Monday 5 August 2013

3 Poems by Tom Howard


some word i read
that caught hold as i was moving
diagnosis and postmortem,
on my way back
through childhood
to here.

not who she was
or who she would be
(later on,
in memory)
but still lost, somewhere
in some upstairs bedroom
crowded with ghosts.

i didn’t know
there was a name for this place.

[This poem was originally published in Petrichor Machine (2012).]


i love you,
she lied.

but later,
some white night looking up into pools of
lazy darkness,
half-dreaming of locks and keys:
and yet
maybe once, couldn’t it have been
(he jiggles the lock)
that maybe once
(a tumbler falls)
yes once, she really maybe did.

or else
go back through some
pointless catalog
of misread smiles and
unilateral transcendences,
and unremember them.


she was saying something the whole time
that he couldn’t quite catch because
the wind was picking up
(from nowhere cloudless skies)
and the words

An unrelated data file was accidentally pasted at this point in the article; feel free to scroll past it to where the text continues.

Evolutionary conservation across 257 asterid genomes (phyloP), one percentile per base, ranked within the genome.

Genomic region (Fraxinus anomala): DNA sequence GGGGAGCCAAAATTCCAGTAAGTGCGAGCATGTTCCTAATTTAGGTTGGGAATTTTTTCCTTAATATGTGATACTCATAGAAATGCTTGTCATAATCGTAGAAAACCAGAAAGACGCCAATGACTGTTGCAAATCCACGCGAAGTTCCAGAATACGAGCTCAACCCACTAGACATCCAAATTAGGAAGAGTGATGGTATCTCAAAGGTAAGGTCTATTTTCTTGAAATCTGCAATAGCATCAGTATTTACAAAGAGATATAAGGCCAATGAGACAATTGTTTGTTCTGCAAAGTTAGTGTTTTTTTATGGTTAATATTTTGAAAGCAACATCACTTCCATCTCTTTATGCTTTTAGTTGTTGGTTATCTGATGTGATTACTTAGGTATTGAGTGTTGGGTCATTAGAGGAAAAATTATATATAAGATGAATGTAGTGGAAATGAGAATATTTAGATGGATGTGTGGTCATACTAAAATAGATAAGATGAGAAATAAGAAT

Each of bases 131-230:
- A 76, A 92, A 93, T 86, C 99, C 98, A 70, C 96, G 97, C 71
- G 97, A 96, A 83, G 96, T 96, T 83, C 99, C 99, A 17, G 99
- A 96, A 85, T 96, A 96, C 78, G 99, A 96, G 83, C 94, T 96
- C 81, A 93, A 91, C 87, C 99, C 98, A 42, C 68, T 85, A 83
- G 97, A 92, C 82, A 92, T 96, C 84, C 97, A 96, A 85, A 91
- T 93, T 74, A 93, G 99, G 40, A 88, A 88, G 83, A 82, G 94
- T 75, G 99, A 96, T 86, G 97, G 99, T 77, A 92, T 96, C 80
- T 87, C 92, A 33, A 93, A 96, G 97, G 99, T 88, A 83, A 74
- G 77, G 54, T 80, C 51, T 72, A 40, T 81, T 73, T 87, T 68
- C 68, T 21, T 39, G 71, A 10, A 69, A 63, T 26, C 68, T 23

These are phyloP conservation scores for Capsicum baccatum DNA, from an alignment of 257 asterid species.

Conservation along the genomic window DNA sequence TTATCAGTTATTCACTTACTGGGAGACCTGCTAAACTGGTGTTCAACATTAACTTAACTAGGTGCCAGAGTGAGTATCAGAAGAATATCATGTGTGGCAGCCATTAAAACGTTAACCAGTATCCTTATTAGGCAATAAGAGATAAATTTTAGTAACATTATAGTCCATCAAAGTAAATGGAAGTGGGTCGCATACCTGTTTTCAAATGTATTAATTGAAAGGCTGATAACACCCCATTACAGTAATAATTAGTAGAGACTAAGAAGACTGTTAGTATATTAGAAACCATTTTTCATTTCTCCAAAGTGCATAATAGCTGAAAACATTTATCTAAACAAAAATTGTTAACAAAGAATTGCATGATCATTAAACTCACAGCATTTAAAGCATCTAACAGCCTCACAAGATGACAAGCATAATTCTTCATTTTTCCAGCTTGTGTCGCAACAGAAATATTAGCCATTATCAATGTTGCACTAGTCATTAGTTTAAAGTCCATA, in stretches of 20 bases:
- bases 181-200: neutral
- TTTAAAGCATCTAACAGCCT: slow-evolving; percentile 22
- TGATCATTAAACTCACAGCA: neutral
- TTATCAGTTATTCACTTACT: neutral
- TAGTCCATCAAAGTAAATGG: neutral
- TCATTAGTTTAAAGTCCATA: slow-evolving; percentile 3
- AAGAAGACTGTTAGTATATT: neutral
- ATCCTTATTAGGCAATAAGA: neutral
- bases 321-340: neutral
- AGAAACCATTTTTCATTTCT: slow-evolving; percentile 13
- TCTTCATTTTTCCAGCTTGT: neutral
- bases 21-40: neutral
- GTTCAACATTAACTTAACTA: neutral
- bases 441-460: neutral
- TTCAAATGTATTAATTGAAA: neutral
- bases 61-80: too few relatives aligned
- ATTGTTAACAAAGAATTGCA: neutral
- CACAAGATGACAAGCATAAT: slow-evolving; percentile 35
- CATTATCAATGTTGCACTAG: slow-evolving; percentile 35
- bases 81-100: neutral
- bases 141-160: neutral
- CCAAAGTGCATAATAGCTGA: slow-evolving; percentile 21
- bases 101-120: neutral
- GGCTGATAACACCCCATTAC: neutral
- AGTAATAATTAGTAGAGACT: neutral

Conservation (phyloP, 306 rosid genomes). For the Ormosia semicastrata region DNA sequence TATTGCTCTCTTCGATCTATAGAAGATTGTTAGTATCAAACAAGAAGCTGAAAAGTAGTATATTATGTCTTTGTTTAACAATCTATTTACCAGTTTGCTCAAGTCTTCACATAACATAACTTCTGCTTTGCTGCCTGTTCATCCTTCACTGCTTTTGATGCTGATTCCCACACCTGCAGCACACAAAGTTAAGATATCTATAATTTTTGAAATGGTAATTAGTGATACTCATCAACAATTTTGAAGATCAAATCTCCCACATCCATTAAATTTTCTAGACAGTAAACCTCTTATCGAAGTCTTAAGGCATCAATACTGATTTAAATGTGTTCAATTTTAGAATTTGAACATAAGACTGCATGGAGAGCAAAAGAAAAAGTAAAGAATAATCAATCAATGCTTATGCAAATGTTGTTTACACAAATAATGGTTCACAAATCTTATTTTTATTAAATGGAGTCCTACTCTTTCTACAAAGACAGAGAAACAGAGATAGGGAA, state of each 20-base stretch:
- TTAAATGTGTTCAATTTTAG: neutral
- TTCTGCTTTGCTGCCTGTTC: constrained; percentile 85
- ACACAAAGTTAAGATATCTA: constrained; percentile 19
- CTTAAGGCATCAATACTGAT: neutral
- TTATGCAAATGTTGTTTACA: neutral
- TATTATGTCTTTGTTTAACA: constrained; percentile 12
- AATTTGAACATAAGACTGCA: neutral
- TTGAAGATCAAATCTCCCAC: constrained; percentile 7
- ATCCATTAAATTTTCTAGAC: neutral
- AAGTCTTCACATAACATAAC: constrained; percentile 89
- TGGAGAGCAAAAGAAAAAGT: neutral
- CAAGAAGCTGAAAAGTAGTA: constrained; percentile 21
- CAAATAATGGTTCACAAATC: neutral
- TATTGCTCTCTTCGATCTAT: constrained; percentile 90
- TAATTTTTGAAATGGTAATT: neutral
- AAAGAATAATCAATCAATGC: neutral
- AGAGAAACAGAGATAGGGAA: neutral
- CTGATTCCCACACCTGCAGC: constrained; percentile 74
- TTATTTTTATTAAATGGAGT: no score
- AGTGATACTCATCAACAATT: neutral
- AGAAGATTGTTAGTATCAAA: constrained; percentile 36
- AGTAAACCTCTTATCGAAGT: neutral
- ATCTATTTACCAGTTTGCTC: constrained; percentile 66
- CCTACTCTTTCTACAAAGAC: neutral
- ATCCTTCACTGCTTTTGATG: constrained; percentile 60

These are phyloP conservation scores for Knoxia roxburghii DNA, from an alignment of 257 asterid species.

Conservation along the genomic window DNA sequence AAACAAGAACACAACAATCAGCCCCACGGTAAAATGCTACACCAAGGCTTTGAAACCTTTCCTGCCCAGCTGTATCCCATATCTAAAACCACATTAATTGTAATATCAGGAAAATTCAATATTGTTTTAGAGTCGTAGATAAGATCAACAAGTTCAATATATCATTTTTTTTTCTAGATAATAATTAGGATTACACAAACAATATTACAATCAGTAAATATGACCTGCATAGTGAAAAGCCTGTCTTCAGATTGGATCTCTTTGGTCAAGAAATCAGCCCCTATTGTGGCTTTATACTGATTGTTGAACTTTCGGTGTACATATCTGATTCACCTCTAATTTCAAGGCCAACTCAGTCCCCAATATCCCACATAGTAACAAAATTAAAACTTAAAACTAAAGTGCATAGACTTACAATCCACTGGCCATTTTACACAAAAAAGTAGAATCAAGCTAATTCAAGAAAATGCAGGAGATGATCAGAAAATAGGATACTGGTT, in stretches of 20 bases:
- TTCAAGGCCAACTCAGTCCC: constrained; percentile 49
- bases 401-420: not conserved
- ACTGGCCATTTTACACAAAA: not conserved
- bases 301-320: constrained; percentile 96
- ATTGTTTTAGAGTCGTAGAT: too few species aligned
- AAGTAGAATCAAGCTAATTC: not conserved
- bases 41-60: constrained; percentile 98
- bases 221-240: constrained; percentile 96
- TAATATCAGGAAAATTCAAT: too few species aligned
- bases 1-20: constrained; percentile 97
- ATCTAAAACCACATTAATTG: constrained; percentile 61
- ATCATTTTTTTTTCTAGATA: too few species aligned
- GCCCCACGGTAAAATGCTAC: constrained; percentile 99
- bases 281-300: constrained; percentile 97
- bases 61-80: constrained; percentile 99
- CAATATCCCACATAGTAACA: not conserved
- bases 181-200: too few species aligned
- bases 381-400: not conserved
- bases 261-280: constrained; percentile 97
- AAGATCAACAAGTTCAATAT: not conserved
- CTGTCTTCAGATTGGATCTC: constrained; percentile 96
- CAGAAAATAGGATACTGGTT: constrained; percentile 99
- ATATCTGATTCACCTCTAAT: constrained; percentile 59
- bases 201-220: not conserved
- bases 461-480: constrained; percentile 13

(some weightless valediction)
never reached him
but took off on their own,
and he watched them
sail away as he
lost her again,
thinking oh,
try not to
(the wind was picking up)
try not to
forget this.

[This poem was originally published in Petrichor Machine (2012).]


Tom Howard was born and raised in New Jersey (or as he likes to tell people, "Philadelphia"), and now lives in the Washington, DC area. His fiction and poetry have appeared most recently in Ampersand Review,
Atticus Review and Petrichor Machine. He's also the managing editor of a quarterly literary magazine, Northwind.

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